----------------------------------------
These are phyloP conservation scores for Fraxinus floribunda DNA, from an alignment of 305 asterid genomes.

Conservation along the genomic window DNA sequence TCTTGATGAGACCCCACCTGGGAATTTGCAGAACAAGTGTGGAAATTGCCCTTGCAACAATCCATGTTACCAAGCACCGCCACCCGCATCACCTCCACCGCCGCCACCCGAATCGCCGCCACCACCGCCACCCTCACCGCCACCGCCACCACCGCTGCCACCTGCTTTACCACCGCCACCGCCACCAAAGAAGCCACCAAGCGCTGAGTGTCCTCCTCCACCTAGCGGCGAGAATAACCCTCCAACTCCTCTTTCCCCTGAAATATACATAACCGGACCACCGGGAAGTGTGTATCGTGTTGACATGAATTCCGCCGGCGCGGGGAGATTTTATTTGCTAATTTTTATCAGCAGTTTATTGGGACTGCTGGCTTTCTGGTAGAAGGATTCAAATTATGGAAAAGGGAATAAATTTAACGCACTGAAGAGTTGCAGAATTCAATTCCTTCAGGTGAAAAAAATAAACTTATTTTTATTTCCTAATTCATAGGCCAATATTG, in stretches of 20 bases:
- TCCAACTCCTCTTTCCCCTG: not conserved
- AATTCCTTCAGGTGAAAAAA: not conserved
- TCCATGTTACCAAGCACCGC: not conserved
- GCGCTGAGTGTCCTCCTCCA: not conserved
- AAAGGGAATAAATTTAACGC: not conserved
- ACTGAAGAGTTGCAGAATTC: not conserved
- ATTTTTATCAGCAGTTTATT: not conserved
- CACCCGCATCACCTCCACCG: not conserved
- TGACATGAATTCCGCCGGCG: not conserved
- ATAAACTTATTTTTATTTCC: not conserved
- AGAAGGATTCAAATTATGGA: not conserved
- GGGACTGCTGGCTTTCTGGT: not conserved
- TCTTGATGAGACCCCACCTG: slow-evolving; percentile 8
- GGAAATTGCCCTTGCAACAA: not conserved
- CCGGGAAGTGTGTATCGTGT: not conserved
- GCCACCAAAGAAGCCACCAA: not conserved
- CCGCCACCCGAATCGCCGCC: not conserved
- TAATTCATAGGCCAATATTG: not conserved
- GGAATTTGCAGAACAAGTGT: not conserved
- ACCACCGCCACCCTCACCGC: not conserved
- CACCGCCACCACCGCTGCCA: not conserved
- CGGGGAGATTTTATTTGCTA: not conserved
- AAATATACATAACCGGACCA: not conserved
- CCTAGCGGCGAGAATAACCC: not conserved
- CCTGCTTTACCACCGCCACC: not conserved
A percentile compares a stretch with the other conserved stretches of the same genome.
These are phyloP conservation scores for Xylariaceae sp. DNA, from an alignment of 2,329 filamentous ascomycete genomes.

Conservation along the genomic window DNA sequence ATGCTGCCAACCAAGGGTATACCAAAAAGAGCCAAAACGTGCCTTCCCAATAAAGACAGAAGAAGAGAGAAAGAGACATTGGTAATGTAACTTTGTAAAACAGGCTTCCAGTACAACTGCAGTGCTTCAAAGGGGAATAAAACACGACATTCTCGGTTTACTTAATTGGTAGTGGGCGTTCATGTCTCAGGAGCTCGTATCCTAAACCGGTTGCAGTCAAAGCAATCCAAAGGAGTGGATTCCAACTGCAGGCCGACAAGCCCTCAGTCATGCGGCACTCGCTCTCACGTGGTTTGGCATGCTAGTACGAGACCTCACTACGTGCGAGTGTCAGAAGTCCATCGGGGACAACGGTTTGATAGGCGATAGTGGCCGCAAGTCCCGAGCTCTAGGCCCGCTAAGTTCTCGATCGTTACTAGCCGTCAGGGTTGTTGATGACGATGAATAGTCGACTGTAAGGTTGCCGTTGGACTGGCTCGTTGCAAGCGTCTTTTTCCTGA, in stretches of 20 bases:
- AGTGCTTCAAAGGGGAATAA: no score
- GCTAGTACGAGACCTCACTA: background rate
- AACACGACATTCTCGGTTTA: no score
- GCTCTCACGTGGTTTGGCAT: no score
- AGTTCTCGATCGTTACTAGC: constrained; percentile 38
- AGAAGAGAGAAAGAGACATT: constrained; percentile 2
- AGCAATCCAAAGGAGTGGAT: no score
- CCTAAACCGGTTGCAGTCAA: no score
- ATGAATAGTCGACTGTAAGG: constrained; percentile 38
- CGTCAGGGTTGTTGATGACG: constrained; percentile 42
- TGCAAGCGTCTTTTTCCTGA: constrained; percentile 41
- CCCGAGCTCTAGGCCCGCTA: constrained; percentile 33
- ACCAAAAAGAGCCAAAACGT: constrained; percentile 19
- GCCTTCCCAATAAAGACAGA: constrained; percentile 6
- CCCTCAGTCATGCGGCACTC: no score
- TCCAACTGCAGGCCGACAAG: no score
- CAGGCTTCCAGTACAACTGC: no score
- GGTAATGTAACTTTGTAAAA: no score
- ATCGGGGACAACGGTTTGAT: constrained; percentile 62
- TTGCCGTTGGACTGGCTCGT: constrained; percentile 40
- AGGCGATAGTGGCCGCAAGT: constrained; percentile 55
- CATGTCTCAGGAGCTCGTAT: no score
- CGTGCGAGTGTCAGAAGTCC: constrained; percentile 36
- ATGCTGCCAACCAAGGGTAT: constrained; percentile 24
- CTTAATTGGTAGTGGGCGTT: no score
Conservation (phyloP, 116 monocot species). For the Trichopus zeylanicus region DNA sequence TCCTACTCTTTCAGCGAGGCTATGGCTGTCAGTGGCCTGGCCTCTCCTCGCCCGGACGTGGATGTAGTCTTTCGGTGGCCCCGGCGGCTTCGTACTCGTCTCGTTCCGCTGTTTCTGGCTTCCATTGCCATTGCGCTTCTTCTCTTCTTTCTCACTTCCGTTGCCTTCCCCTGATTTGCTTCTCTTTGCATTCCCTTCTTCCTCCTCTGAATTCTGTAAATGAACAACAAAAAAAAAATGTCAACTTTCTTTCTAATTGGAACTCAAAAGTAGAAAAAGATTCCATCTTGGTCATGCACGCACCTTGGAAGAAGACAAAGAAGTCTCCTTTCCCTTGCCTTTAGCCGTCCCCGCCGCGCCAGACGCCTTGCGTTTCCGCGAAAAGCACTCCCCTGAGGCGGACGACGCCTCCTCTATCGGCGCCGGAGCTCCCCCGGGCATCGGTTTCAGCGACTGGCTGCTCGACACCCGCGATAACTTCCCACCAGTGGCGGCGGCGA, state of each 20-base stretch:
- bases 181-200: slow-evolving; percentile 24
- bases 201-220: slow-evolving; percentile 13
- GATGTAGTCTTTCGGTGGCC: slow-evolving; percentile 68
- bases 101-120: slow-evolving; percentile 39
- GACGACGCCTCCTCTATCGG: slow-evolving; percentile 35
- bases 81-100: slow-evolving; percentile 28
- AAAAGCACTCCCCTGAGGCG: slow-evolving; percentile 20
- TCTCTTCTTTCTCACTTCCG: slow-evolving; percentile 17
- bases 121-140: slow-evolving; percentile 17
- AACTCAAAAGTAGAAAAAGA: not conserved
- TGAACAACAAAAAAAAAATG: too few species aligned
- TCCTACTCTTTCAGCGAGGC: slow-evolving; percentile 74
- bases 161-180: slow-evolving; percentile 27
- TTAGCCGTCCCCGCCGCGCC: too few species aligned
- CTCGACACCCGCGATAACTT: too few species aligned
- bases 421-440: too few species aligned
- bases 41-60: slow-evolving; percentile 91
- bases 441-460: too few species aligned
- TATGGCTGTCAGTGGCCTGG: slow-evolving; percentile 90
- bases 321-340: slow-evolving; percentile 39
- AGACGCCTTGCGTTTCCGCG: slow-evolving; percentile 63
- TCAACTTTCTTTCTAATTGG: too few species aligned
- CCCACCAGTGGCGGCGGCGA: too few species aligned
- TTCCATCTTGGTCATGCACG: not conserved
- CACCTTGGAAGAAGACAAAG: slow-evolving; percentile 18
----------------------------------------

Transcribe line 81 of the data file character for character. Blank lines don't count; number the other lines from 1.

- CACCTTGGAAGAAGACAAAG: slow-evolving; percentile 18